Storing Data

This page shows how to store guestbook greetings posted by users using Cloud Datastore.

This page is part of a multi-page tutorial. To start from the beginning and see instructions for setting up, go to Creating a Guestbook.

Creating and filling a greeting

The sample code uses a Go struct named Greeting:

type Greeting struct {
        Author  string
        Content string
        Date    time.Time

Each greeting includes the author's name, the message content, and the date and time the message was posted so you can display messages in chronological order.

For a new Greeting, the Content field contains the data posted by the user, the Date field contains the current time, and the Author field contains the current user:

Saving a greeting to Cloud Datastore

The code sample saves new values to Cloud Datstore with datastore.Put. If you pass a new, incomplete key, Cloud Datastore creates a new key for this record automatically:

func sign(w http.ResponseWriter, r *http.Request) {
        c := appengine.NewContext(r)
        g := Greeting{
                Content: r.FormValue("content"),
                Date:    time.Now(),
        if u := user.Current(c); u != nil {
                g.Author = u.String()
        // We set the same parent key on every Greeting entity to ensure each Greeting
        // is in the same entity group. Queries across the single entity group
        // will be consistent. However, the write rate to a single entity group
        // should be limited to ~1/second.
        key := datastore.NewIncompleteKey(c, "Greeting", guestbookKey(c))
        _, err := datastore.Put(c, key, &g)
        if err != nil {
                http.Error(w, err.Error(), http.StatusInternalServerError)
        http.Redirect(w, r, "/", http.StatusFound)

Retrieving a greeting

The datastore package provides a Query type for querying the datastore and iterating over the results.

The sample code queries Cloud Datastore for greetings in the root handler:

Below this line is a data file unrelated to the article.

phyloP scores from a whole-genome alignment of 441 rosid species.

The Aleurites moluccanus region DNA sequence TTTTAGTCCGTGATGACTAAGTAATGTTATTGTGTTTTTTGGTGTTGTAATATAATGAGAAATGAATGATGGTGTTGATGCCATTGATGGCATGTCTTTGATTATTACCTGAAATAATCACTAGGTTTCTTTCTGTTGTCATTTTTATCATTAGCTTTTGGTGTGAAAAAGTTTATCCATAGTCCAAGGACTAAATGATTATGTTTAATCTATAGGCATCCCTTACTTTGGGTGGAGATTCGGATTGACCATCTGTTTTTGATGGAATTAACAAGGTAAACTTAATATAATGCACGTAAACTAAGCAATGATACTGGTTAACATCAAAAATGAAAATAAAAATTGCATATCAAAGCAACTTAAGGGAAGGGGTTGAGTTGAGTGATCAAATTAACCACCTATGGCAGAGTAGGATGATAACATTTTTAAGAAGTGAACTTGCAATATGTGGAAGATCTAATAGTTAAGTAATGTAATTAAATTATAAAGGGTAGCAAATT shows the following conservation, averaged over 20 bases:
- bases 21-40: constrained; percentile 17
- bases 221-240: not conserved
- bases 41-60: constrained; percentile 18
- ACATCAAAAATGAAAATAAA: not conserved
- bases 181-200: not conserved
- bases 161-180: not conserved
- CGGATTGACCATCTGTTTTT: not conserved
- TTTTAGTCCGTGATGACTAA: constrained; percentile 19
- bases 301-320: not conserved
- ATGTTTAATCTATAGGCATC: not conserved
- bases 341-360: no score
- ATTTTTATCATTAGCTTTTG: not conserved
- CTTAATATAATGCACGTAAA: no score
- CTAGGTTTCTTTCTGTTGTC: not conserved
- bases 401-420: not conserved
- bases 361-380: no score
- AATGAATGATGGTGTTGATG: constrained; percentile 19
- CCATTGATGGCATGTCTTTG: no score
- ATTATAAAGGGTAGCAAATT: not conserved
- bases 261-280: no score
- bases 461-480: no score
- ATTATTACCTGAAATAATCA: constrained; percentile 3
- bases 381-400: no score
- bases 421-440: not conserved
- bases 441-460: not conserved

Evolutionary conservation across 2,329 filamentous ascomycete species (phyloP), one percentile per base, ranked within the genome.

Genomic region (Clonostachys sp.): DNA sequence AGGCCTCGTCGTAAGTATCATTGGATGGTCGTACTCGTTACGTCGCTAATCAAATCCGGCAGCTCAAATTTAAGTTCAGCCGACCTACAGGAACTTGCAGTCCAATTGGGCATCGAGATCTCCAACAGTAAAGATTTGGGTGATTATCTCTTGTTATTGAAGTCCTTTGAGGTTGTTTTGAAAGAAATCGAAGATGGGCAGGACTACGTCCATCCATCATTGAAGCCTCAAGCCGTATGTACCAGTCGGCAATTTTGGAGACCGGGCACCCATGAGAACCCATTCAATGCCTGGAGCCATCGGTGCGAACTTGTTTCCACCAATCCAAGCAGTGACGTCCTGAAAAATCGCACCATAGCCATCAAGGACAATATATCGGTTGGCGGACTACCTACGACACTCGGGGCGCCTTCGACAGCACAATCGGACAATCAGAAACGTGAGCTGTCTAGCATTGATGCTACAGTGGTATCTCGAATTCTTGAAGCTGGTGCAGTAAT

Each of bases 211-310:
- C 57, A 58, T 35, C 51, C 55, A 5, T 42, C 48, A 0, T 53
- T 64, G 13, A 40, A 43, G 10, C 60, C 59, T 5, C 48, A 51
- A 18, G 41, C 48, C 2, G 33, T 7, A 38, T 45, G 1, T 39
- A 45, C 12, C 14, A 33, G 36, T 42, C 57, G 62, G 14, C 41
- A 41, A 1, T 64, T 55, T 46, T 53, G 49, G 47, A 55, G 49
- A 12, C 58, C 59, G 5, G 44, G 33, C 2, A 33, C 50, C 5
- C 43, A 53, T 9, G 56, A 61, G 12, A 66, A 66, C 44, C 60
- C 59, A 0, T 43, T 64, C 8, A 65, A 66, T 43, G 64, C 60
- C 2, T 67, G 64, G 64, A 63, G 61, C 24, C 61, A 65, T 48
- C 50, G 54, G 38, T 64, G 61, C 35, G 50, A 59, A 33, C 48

func root(w http.ResponseWriter, r *http.Request) {
        c := appengine.NewContext(r)
        // Ancestor queries, as shown here, are strongly consistent with the High
        // Replication Datastore. Queries that span entity groups are eventually
        // consistent. If we omitted the .Ancestor from this query there would be
        // a slight chance that Greeting that had just been written would not
        // show up in a query.
        q := datastore.NewQuery("Greeting").Ancestor(guestbookKey(c)).Order("-Date").Limit(10)
        greetings := make([]Greeting, 0, 10)
        if _, err := q.GetAll(c, &greetings); err != nil {
                http.Error(w, err.Error(), http.StatusInternalServerError)
        if err := guestbookTemplate.Execute(w, greetings); err != nil {
                http.Error(w, err.Error(), http.StatusInternalServerError)

The following code constructs a Query value that requests the 10 most recent Greeting objects that are descendants of the root guestbook key in Date-descending order:

q := datastore.NewQuery("Greeting").Ancestor(guestbookKey(c)).Order("-Date").Limit(10)

The following code calls q.GetAll(c, &greetings) to run the query and append the results to the greetings slice:

greetings := make([]Greeting, 0, 10)
if _, err := q.GetAll(c, &greetings); err != nil {
        http.Error(w, err.Error(), http.StatusInternalServerError)

For more information on queries, see Datastore Queries.

Specifying a custom index

The guestbook application filters by entry and orders by date using an ancestory query and a sort order, so it requires a custom index. There are two ways to specify a custom index:

  • Run queries in your application locally, which automatically creates the required indexes in index.yaml. This is the easiest method.
  • Manually edit this file to supply indexes you know you need.

The following index is required for the query in the index.yaml file for the guestbook application:

- kind: Greeting
  ancestor: yes
  - name: Date
    direction: desc

After you define your index in index.yaml, deploying your application will also upload that custom index information.

For more information, see Go Datastore Index Configuration and Datastore Indexes.

Clearing the development server

The development web server uses a local version of the datastore for testing your application, using temporary files. The data persists as long as the temporary files exist, and the web server does not reset these files unless you ask it to do so.

If you want the development server to erase its datastore prior to starting up, see the Go Development Server reference, which explains the datastore configuration options for the development server.

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